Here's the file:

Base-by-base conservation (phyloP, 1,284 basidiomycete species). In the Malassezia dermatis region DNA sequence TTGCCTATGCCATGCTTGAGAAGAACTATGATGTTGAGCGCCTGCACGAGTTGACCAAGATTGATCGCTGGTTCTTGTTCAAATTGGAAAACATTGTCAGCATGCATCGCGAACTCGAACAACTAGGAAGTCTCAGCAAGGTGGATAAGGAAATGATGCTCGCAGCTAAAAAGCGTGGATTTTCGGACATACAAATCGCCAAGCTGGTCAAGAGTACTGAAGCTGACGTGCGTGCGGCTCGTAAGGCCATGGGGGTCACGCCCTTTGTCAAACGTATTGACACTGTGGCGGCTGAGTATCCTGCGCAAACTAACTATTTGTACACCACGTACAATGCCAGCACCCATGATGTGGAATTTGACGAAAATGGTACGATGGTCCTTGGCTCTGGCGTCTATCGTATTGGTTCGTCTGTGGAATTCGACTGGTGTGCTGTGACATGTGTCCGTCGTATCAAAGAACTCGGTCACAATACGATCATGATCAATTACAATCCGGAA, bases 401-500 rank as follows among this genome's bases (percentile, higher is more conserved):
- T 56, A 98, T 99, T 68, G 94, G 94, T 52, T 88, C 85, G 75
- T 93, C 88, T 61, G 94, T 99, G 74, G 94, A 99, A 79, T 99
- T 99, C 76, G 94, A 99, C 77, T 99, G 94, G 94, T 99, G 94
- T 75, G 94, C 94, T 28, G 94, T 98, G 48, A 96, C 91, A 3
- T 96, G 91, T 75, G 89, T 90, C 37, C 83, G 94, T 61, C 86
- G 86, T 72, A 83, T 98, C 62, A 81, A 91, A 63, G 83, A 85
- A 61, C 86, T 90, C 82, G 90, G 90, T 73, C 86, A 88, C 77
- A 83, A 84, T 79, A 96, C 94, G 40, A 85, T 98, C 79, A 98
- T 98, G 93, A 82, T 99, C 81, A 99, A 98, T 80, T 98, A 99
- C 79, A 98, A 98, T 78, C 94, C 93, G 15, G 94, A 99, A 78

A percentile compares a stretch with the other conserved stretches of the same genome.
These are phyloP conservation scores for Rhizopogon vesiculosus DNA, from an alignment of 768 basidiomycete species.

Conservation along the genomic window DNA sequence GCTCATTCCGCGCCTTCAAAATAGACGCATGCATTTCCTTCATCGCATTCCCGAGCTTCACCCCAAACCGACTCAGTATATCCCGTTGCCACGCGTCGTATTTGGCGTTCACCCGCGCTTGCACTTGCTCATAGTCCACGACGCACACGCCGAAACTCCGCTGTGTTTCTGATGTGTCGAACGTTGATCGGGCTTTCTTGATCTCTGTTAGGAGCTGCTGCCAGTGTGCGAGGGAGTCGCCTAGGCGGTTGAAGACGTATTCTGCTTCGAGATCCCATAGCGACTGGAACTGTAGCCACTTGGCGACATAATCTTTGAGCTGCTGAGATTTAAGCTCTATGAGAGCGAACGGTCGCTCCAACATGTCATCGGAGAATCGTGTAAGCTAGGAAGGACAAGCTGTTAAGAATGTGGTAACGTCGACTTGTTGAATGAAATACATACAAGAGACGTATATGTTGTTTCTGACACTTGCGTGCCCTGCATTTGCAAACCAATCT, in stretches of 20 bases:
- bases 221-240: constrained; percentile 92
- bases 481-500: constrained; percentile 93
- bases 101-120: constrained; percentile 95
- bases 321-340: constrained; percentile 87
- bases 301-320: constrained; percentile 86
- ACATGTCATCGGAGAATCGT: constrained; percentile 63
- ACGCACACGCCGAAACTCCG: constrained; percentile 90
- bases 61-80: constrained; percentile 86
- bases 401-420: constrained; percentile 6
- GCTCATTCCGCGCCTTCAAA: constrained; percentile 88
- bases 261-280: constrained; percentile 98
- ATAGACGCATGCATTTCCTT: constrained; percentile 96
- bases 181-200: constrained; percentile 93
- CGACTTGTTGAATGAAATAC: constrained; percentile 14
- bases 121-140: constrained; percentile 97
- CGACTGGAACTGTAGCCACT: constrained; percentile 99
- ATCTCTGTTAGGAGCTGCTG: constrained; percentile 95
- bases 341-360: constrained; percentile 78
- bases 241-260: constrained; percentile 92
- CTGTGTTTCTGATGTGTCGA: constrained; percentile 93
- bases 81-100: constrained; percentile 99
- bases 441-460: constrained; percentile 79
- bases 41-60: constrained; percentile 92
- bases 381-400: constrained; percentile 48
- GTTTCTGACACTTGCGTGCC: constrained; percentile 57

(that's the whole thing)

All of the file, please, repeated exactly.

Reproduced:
Base-by-base conservation (phyloP, 1,284 basidiomycete species). In the Malassezia dermatis region DNA sequence TTGCCTATGCCATGCTTGAGAAGAACTATGATGTTGAGCGCCTGCACGAGTTGACCAAGATTGATCGCTGGTTCTTGTTCAAATTGGAAAACATTGTCAGCATGCATCGCGAACTCGAACAACTAGGAAGTCTCAGCAAGGTGGATAAGGAAATGATGCTCGCAGCTAAAAAGCGTGGATTTTCGGACATACAAATCGCCAAGCTGGTCAAGAGTACTGAAGCTGACGTGCGTGCGGCTCGTAAGGCCATGGGGGTCACGCCCTTTGTCAAACGTATTGACACTGTGGCGGCTGAGTATCCTGCGCAAACTAACTATTTGTACACCACGTACAATGCCAGCACCCATGATGTGGAATTTGACGAAAATGGTACGATGGTCCTTGGCTCTGGCGTCTATCGTATTGGTTCGTCTGTGGAATTCGACTGGTGTGCTGTGACATGTGTCCGTCGTATCAAAGAACTCGGTCACAATACGATCATGATCAATTACAATCCGGAA, bases 401-500 rank as follows among this genome's bases (percentile, higher is more conserved):
- T 56, A 98, T 99, T 68, G 94, G 94, T 52, T 88, C 85, G 75
- T 93, C 88, T 61, G 94, T 99, G 74, G 94, A 99, A 79, T 99
- T 99, C 76, G 94, A 99, C 77, T 99, G 94, G 94, T 99, G 94
- T 75, G 94, C 94, T 28, G 94, T 98, G 48, A 96, C 91, A 3
- T 96, G 91, T 75, G 89, T 90, C 37, C 83, G 94, T 61, C 86
- G 86, T 72, A 83, T 98, C 62, A 81, A 91, A 63, G 83, A 85
- A 61, C 86, T 90, C 82, G 90, G 90, T 73, C 86, A 88, C 77
- A 83, A 84, T 79, A 96, C 94, G 40, A 85, T 98, C 79, A 98
- T 98, G 93, A 82, T 99, C 81, A 99, A 98, T 80, T 98, A 99
- C 79, A 98, A 98, T 78, C 94, C 93, G 15, G 94, A 99, A 78

A percentile compares a stretch with the other conserved stretches of the same genome.
These are phyloP conservation scores for Rhizopogon vesiculosus DNA, from an alignment of 768 basidiomycete species.

Conservation along the genomic window DNA sequence GCTCATTCCGCGCCTTCAAAATAGACGCATGCATTTCCTTCATCGCATTCCCGAGCTTCACCCCAAACCGACTCAGTATATCCCGTTGCCACGCGTCGTATTTGGCGTTCACCCGCGCTTGCACTTGCTCATAGTCCACGACGCACACGCCGAAACTCCGCTGTGTTTCTGATGTGTCGAACGTTGATCGGGCTTTCTTGATCTCTGTTAGGAGCTGCTGCCAGTGTGCGAGGGAGTCGCCTAGGCGGTTGAAGACGTATTCTGCTTCGAGATCCCATAGCGACTGGAACTGTAGCCACTTGGCGACATAATCTTTGAGCTGCTGAGATTTAAGCTCTATGAGAGCGAACGGTCGCTCCAACATGTCATCGGAGAATCGTGTAAGCTAGGAAGGACAAGCTGTTAAGAATGTGGTAACGTCGACTTGTTGAATGAAATACATACAAGAGACGTATATGTTGTTTCTGACACTTGCGTGCCCTGCATTTGCAAACCAATCT, in stretches of 20 bases:
- bases 221-240: constrained; percentile 92
- bases 481-500: constrained; percentile 93
- bases 101-120: constrained; percentile 95
- bases 321-340: constrained; percentile 87
- bases 301-320: constrained; percentile 86
- ACATGTCATCGGAGAATCGT: constrained; percentile 63
- ACGCACACGCCGAAACTCCG: constrained; percentile 90
- bases 61-80: constrained; percentile 86
- bases 401-420: constrained; percentile 6
- GCTCATTCCGCGCCTTCAAA: constrained; percentile 88
- bases 261-280: constrained; percentile 98
- ATAGACGCATGCATTTCCTT: constrained; percentile 96
- bases 181-200: constrained; percentile 93
- CGACTTGTTGAATGAAATAC: constrained; percentile 14
- bases 121-140: constrained; percentile 97
- CGACTGGAACTGTAGCCACT: constrained; percentile 99
- ATCTCTGTTAGGAGCTGCTG: constrained; percentile 95
- bases 341-360: constrained; percentile 78
- bases 241-260: constrained; percentile 92
- CTGTGTTTCTGATGTGTCGA: constrained; percentile 93
- bases 81-100: constrained; percentile 99
- bases 441-460: constrained; percentile 79
- bases 41-60: constrained; percentile 92
- bases 381-400: constrained; percentile 48
- GTTTCTGACACTTGCGTGCC: constrained; percentile 57